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Early mammals traded brood power for brain power

A newly found fossil of an extinct mammal relative and her 38 babies is among the best evidence that a key development in the evolution of mammals. Compared with the rest of the animal kingdom, mammals have the biggest brains and produce some of the smallest litters of offspring.


The study, published in the journal Nature chronicles the findings of the research team from The University of Texas at Austin. The mammal relative belonged to an extinct species of beagle sized plant eaters called Kayentatherium wellesi that lived alongside dinosaurs about 185 million years ago. Like mammals, Kayentatherium probably had hair.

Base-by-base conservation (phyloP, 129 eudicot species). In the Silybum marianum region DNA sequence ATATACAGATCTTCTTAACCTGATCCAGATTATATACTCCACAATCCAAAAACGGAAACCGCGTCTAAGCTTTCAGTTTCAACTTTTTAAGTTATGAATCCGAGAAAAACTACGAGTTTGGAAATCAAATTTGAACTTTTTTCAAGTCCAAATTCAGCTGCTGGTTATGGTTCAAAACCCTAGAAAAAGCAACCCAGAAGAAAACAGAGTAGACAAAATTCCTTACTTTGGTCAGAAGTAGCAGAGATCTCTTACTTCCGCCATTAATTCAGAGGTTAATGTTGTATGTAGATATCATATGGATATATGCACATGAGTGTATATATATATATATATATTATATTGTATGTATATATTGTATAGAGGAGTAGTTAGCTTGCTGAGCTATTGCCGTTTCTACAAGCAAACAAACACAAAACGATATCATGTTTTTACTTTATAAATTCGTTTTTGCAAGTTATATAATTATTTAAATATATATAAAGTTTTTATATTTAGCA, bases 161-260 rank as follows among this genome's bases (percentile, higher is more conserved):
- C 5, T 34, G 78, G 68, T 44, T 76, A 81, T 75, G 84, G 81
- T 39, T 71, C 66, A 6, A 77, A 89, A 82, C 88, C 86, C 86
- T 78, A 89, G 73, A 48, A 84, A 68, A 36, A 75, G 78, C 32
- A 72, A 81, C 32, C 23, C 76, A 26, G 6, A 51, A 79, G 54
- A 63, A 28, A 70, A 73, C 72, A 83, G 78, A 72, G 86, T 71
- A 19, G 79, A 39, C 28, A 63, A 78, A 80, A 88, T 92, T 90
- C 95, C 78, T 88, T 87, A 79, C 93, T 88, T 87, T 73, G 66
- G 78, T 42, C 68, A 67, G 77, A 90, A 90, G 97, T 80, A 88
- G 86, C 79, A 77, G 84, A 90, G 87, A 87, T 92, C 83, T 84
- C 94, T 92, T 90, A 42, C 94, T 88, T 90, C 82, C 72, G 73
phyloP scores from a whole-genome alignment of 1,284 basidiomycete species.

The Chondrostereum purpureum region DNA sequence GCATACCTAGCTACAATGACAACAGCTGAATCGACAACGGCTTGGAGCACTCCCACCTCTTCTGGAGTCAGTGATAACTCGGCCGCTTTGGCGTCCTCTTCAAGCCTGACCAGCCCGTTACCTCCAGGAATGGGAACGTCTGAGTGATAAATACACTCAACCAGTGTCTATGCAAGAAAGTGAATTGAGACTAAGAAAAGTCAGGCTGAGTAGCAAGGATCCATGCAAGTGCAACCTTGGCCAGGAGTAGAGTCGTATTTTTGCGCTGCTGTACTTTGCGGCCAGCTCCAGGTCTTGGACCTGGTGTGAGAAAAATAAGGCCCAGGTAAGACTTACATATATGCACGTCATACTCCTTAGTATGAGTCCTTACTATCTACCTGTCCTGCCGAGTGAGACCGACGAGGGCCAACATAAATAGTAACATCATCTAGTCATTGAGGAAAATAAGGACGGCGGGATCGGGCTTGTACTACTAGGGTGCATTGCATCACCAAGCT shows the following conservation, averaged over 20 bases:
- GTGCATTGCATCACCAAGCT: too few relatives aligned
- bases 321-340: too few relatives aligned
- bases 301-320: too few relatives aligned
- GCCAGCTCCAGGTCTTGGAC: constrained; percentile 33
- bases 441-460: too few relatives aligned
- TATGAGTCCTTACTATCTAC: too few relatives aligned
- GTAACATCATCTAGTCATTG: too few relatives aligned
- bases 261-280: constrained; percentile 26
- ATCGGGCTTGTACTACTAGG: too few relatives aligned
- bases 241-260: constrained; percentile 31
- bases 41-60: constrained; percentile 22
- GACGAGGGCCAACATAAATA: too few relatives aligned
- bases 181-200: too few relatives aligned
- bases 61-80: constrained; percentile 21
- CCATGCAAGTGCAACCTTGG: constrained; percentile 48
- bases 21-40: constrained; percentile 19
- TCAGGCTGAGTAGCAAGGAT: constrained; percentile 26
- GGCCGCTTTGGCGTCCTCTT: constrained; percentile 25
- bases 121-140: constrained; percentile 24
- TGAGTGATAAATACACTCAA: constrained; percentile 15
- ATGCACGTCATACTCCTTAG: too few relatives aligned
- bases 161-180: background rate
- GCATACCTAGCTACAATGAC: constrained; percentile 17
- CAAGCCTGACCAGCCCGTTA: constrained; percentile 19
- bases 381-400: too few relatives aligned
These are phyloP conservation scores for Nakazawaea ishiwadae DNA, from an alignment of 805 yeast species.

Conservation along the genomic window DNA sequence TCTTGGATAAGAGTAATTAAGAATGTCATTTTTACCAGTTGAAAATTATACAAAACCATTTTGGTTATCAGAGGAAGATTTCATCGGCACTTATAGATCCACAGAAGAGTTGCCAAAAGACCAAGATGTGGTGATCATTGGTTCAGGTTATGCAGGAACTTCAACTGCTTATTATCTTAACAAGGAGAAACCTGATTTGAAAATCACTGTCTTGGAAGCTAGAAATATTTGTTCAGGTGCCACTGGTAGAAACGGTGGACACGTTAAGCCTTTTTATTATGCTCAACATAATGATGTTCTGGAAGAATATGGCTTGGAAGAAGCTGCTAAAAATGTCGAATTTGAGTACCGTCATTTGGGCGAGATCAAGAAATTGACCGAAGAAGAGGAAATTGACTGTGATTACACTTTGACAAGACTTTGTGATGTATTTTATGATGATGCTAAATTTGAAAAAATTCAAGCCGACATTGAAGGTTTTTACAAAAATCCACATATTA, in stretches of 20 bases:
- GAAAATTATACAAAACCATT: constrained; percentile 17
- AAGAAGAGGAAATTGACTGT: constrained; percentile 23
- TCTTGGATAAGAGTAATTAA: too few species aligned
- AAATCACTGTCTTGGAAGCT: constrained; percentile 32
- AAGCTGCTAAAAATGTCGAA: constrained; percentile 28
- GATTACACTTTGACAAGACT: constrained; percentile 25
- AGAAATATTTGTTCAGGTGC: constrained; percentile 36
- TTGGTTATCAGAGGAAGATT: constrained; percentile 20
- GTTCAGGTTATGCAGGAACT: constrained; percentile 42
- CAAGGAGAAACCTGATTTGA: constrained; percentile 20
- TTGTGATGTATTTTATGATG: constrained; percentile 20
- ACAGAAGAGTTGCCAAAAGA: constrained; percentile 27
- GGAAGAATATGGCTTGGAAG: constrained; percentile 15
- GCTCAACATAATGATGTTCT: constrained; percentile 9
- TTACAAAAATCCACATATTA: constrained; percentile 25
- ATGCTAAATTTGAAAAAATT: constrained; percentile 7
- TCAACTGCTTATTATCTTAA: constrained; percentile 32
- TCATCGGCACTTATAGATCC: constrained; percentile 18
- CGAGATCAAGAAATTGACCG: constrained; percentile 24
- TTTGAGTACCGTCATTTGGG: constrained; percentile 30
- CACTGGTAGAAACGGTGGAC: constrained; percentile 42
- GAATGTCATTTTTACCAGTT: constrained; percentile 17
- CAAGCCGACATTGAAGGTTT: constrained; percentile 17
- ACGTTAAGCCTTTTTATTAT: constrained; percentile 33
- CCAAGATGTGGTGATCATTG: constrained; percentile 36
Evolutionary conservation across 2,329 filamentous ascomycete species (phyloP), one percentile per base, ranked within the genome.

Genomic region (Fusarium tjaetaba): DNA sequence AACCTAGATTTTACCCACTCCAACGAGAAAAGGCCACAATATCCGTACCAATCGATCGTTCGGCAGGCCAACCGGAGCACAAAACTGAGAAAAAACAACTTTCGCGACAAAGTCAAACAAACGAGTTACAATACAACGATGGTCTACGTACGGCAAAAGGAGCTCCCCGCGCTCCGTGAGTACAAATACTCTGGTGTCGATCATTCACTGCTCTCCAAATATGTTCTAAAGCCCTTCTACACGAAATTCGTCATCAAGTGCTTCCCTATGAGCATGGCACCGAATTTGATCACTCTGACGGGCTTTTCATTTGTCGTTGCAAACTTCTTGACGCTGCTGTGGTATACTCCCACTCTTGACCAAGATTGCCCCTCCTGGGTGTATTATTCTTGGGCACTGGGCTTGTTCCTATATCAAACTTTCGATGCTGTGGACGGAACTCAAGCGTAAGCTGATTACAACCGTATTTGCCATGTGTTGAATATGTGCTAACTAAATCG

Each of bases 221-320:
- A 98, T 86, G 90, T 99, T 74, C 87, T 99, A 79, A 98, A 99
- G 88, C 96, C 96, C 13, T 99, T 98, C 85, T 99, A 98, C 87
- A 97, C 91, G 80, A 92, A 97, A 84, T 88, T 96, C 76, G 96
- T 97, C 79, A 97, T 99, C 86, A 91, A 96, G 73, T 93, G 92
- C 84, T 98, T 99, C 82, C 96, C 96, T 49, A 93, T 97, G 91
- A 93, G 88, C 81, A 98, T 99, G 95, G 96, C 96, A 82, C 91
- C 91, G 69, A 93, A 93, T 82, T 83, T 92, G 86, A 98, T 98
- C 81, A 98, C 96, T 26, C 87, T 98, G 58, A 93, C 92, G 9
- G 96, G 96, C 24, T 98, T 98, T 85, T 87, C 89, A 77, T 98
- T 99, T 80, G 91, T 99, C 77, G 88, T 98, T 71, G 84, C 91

A critical step in the evolution of mammals was trading big litters for big brains, and that this step happened later in mammalian evolution. The mammalian approach to reproduction directly relates to human development including the development of our own brains.